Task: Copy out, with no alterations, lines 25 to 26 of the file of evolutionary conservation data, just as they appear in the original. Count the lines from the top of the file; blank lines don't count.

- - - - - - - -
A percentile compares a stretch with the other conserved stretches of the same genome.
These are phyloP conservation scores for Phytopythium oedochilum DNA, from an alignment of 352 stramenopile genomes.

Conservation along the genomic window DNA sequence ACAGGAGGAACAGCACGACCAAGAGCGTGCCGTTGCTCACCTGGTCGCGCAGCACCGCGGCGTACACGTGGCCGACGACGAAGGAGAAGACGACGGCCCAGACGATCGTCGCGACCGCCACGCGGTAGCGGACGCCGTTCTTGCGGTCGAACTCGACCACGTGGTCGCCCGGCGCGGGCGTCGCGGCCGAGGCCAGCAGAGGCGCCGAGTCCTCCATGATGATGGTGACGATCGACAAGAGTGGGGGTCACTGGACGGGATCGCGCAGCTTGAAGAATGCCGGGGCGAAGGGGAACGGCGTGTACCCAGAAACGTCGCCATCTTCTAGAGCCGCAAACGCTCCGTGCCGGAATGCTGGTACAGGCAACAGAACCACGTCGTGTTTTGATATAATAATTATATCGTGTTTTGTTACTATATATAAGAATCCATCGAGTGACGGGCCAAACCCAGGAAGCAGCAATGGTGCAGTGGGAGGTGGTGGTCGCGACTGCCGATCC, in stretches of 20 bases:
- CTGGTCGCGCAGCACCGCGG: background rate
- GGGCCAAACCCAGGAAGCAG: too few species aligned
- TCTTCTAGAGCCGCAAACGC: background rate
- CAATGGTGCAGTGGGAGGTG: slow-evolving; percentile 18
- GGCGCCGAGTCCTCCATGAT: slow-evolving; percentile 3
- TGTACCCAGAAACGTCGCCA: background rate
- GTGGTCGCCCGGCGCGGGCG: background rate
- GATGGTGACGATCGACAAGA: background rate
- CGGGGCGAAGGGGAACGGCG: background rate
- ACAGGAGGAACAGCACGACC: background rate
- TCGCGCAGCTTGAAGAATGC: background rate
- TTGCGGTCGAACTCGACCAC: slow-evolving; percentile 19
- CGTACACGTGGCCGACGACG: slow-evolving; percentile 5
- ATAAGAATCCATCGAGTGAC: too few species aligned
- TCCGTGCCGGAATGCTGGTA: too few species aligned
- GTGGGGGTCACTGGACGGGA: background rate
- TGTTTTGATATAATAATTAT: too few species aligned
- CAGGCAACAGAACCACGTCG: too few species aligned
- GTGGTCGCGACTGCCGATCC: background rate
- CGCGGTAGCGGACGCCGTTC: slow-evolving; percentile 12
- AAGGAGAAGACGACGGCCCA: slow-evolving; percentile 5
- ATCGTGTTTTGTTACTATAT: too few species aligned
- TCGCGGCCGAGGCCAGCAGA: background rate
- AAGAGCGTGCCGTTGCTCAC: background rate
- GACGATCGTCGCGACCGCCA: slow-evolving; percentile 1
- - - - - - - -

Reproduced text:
- ATCGTGTTTTGTTACTATAT: too few species aligned
- TCGCGGCCGAGGCCAGCAGA: background rate